STV2350 – Autocratic politics
Schedule, syllabus and examination date
The distinction between democracy and dictatorship (or “autocracy”) is one of the central ones in politics. Yet not all autocracies are alike—relatively open autocracies with elections and other seemingly democratic institutions, such as Singapore, exist alongside brutal and closed autocracies, such as North Korea. What distinguishes autocracies from democracies? And, what characterizes politics under different types of dictatorship? In this course, we address how autocratic regimes emerge, how politics plays out in such regimes once they are in place, and how autocracies die.
In the course, you will become familiar with a wide spectrum of autocratic regimes from across the world, with very different institutions. You will also become familiar with the key players shaping politics and their strategies. In particular, we will focus on how dictators and their support coalitions sometimes repress opposition and sometimes co-opt them and make them allies. We will further discuss how such strategies as well as different autocratic institutions shape not only policy, but also key outcomes such as economic development, income inequality, and war. Finally, we will look into which factors make some autocracies endure for decades, whereas others break down. In extension, we will discuss why the autocracies that do break down are sometimes replaced by new autocracies, whereas others are replaced by democracies.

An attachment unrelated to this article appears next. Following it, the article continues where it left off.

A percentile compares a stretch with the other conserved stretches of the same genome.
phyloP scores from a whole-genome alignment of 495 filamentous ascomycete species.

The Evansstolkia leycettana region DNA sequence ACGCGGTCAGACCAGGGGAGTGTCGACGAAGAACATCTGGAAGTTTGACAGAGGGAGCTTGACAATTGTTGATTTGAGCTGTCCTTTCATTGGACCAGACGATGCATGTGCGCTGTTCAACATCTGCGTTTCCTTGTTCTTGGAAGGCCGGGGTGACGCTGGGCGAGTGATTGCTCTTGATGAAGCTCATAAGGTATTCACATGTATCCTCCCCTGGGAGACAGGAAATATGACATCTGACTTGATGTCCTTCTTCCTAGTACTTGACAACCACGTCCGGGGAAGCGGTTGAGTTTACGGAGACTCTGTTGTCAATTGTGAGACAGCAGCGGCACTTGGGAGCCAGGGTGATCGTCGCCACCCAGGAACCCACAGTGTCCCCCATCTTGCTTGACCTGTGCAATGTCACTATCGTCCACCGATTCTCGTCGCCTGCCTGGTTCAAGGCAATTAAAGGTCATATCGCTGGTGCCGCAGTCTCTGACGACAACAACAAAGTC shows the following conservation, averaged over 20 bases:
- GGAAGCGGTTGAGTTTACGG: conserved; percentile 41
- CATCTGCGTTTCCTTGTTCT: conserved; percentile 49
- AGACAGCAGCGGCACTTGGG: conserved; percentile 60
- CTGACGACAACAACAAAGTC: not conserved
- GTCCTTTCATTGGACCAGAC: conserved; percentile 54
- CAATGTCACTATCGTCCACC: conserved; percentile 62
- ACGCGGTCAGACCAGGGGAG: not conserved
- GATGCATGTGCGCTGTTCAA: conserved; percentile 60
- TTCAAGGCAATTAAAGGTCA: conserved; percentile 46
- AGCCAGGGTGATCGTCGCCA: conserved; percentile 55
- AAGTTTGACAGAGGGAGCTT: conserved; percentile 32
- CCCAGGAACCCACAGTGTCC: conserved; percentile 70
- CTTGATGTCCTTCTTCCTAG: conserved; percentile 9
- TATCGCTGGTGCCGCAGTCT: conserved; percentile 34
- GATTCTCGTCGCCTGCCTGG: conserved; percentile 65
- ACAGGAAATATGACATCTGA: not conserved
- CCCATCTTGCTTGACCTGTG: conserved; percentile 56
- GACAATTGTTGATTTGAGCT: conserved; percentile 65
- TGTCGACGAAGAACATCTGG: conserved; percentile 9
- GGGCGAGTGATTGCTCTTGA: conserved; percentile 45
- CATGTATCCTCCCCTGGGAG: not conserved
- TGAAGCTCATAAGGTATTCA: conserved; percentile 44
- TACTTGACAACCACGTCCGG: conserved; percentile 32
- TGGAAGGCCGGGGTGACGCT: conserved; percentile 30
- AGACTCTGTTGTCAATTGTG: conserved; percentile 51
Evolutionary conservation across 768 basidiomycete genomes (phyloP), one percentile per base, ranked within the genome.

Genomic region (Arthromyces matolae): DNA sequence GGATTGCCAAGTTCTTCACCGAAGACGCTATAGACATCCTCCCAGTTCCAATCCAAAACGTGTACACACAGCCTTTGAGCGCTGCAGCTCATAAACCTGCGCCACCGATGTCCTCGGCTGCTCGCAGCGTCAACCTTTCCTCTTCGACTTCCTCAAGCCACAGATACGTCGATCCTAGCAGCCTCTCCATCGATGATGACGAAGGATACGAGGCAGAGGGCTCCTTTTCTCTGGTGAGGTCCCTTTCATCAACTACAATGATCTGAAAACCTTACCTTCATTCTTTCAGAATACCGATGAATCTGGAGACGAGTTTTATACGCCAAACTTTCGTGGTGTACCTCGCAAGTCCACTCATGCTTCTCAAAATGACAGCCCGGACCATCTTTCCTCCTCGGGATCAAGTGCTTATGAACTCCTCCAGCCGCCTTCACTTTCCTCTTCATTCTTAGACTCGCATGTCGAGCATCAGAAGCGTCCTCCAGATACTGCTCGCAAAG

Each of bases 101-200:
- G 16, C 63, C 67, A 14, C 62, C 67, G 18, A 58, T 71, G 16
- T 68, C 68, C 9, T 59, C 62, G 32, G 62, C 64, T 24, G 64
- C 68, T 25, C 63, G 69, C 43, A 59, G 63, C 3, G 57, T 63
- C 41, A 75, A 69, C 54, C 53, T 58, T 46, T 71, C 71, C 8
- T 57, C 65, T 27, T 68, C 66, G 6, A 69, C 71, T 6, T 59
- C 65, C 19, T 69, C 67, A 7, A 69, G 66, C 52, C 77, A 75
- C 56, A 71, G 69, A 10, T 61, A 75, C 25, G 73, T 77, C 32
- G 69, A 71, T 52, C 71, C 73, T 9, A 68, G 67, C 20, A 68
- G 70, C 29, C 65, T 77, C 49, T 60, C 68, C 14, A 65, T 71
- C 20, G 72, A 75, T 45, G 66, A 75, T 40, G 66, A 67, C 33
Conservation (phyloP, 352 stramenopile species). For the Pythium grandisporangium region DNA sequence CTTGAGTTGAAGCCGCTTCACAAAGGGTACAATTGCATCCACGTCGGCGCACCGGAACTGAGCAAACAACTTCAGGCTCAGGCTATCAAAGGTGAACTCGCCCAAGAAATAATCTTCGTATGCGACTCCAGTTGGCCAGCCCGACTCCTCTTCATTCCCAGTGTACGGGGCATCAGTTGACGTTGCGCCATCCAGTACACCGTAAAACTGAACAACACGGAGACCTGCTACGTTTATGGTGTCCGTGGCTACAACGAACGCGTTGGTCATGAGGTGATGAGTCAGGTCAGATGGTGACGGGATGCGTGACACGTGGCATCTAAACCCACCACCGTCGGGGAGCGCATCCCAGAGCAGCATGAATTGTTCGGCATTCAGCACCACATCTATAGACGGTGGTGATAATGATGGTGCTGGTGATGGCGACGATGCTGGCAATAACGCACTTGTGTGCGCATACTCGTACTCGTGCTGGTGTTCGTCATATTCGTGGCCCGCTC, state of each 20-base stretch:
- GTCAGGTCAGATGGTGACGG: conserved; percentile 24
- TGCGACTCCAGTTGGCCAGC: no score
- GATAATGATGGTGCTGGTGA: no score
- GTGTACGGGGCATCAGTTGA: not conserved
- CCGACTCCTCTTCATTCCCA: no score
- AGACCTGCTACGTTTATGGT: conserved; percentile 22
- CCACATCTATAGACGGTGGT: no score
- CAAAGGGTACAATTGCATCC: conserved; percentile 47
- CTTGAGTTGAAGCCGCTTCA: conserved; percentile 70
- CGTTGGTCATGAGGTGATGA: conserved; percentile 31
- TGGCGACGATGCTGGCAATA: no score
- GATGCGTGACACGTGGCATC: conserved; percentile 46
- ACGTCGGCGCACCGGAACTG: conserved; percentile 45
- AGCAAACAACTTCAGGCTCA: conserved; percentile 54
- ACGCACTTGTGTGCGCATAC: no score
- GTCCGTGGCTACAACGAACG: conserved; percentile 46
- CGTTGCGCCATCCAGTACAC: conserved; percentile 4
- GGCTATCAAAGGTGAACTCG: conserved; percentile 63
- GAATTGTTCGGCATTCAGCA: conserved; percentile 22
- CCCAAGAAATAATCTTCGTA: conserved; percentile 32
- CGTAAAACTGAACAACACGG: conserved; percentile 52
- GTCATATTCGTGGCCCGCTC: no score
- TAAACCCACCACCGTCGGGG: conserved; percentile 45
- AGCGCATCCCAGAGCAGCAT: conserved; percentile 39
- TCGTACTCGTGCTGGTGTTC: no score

After having completed the course, students will:
- Know how autocracy is defined and measured.
- Know about different types of autocracies and forms of transitions in- and out of autocracy.
- Understand central theoretical and empirical discussions in the research on autocracies, and be able to draw on these insights when discussing relevant topics.
- Be familiar with theories of autocratization, democratization, institutions in dictatorships, and policy formation in dictatorships, and know how to use these theories when analyzing specific cases.